Zulip Chat Archive

Stream: Type theory

Topic: Modelling a Type Theory in Lean


view this post on Zulip Billy Price (Apr 28 2020 at 13:30):

My current inductive definition of a term can produce ill-formed terms, for example if A : type is a type that is not Ξ© , then all A (var 0 Ξ©) is trying to bind an Ξ© variable to a A type binder.

inductive type : Type
| One | Omega | Prod (A B : type)| Pow (A : type)

notation `Ξ©` := type.Omega
notation `πŸ™` := type.One
infix `Γ—Γ—` :100 := type.Prod
prefix 𝒫 :101 := type.Pow

inductive term : type β†’ Type
| var  : β„• β†’ Ξ  A : type, term A
| star : term πŸ™
| top  : term Ξ©
| bot  : term Ξ©
| prod : Ξ  {A B : type}, term A β†’ term B β†’ term (A Γ—Γ— B)
| elem : Ξ  {A : type}, term A β†’ term (𝒫 A) β†’ term Ξ©
| comp : Ξ  A : type, term Ξ© β†’ term (𝒫 A)
| and  : term Ξ© β†’ term Ξ© β†’ term Ξ©
| or   : term Ξ© β†’ term Ξ© β†’ term Ξ©
| imp  : term Ξ© β†’ term Ξ© β†’ term Ξ©
| all  : Ξ  A : type, term Ξ© β†’ term Ξ©
| ex   : Ξ  A : type, term Ξ© β†’ term Ξ©

I'm guessing in Lean you cannot enforce conditions on the creation of inductive terms (like trying to say you can only make an all A Ο† expression if Ο† has only var 0 A and no var 0 B).

My next best idea is introducing the context on terms which is a mapping of free variables to types. Here's my start on that, though I am not that familiar with using fin. Should I use array, vector, list? Or is there a more direct approach to only creating well-defined terms?

view this post on Zulip Billy Price (Apr 28 2020 at 13:31):

I guess what I would like to be able to say is that a variable can be any term, and it's really only defined by its number, and when we bind it to a binder, it then has an associated type.

view this post on Zulip Mario Carneiro (Apr 28 2020 at 13:34):

I'm guessing in Lean you cannot enforce conditions on the creation of inductive terms (like trying to say you can only make an all A Ο† expression if Ο† has only var 0 A and no var 0 B).

You can, but it's a pain because you are still in the middle of the definition so you can't easily use recursive functions at the same time

view this post on Zulip Mario Carneiro (Apr 28 2020 at 13:34):

I would recommend keeping the term syntax as context free as possible, and have a well typing condition afterward that can have whatever dependencies it wants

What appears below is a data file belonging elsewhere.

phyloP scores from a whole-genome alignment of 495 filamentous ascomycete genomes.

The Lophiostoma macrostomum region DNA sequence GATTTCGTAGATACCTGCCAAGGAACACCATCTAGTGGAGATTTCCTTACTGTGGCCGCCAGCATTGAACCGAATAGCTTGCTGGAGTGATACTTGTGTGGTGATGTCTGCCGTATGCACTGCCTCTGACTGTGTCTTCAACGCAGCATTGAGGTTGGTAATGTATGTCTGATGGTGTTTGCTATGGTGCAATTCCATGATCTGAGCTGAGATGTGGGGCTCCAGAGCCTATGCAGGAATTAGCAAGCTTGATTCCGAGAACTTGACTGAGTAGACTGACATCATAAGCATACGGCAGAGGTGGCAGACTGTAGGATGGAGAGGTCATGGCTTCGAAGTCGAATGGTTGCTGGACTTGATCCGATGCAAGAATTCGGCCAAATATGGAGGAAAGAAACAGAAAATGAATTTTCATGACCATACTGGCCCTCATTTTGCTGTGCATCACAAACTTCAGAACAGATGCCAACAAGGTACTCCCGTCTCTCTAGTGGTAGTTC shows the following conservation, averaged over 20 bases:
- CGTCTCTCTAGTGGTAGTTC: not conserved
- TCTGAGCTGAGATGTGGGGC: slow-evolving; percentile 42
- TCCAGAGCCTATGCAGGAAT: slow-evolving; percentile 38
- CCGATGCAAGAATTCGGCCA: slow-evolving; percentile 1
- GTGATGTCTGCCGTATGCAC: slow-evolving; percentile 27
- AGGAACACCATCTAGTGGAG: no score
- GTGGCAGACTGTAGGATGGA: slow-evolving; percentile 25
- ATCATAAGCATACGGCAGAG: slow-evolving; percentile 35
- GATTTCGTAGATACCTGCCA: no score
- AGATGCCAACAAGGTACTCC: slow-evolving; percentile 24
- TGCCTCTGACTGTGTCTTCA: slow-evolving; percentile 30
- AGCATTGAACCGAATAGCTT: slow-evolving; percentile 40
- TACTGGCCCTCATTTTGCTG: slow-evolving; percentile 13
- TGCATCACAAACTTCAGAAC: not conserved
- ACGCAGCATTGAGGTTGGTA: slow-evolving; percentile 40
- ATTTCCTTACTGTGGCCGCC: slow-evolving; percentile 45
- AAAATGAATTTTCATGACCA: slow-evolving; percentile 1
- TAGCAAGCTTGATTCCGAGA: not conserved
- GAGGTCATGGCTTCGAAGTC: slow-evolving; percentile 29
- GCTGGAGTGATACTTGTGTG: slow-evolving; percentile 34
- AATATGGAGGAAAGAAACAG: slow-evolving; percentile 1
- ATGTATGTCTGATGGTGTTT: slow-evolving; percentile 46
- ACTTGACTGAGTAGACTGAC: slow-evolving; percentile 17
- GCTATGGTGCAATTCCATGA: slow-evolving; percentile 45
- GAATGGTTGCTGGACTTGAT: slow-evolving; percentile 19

view this post on Zulip Billy Price (Apr 28 2020 at 13:41):

Hmm okay I'll take your advice. I was looking at flypitch documentation and they seem to do without a well-formedness predicate. Is that just because their terms are all the same type?

view this post on Zulip Mario Carneiro (Apr 28 2020 at 13:45):

It's easier for them because it's only one type, yes. You end up having to carry around a lot of "type state" in real type theories, and it becomes hard to get all the definitional equalities you want

view this post on Zulip Mario Carneiro (Apr 28 2020 at 13:46):

But they have a clearly distinct step for proofs, which I think should be the analogue of type checking for you

view this post on Zulip Billy Price (Apr 28 2020 at 13:52):

Sorry what step are you referring to?

view this post on Zulip Mario Carneiro (Apr 28 2020 at 13:54):

step in the construction

view this post on Zulip Mario Carneiro (Apr 28 2020 at 13:54):

I would separate the grammar from the syntax rules

view this post on Zulip Jannis Limperg (Apr 28 2020 at 13:55):

If you want terms that embed typing information, so that only well-typed terms can be constructed, the usual approach is to index it not only by a type, but also by a context containing the types of free variables. Thus, you would have something like this:

inductive type : Type
| One | Omega | Prod (A B : type)| Pow (A : type) | Fun (A B : type)

open type

def context := list type

inductive var : context β†’ type β†’ Type
| var0 (Ξ±) : var [Ξ±] Ξ±
| varsucc {Ξ“ Ξ± Ξ²} : var Ξ“ Ξ± β†’ var (Ξ² :: Ξ“) Ξ²

-- This is the simply-typed lambda calculus with a unit type and products.
inductive term : context β†’ type β†’ Type
| var {Ξ“ Ξ±} : var Ξ“ Ξ± β†’ term Ξ“ Ξ±
| lam {Ξ“ Ξ± Ξ²} : term (Ξ± :: Ξ“) Ξ² β†’ term Ξ“ (Fun Ξ± Ξ²)
| prod {Ξ“ Ξ± Ξ²} : term Ξ“ Ξ± β†’ term Ξ“ Ξ² β†’ term Ξ“ (Prod Ξ± Ξ²)
| unit {Ξ“} : term Ξ“ One

This approach works fine and makes the development a little easier if (a) you don't have dependencies in your types (but I guess your all and ex are supposed to be quantifiers?) and (b) Lean properly supports indexed families (which I don't know). Mario's suggested approach -- keeping the syntax simple and putting a type predicate on top -- requires some additional boilerplate, but has the distinct advantage that it'll work regardless of what object theory you want to encode.

view this post on Zulip Mario Carneiro (Apr 28 2020 at 13:56):

Lean's support for indexed families is fine

view this post on Zulip Mario Carneiro (Apr 28 2020 at 13:56):

mutual is not fine

view this post on Zulip Mario Carneiro (Apr 28 2020 at 13:57):

While I agree with you up to a point, I find that once you get down to proving theorems about these terms, you might want to e.g. prove something by induction on the context from the other end, and then it enters DTT hell

view this post on Zulip Billy Price (Apr 28 2020 at 14:01):

Yeah I'm a little turned off by the fact that my sequents will also have a context, and I'd have to marry them properly.

view this post on Zulip Jannis Limperg (Apr 28 2020 at 14:03):

@Mario Carneiro I can see how that proof might be tricky. I've also become more skeptical of intrinsically typed syntax lately -- it's nice when it works, but when it breaks, it sure breaks.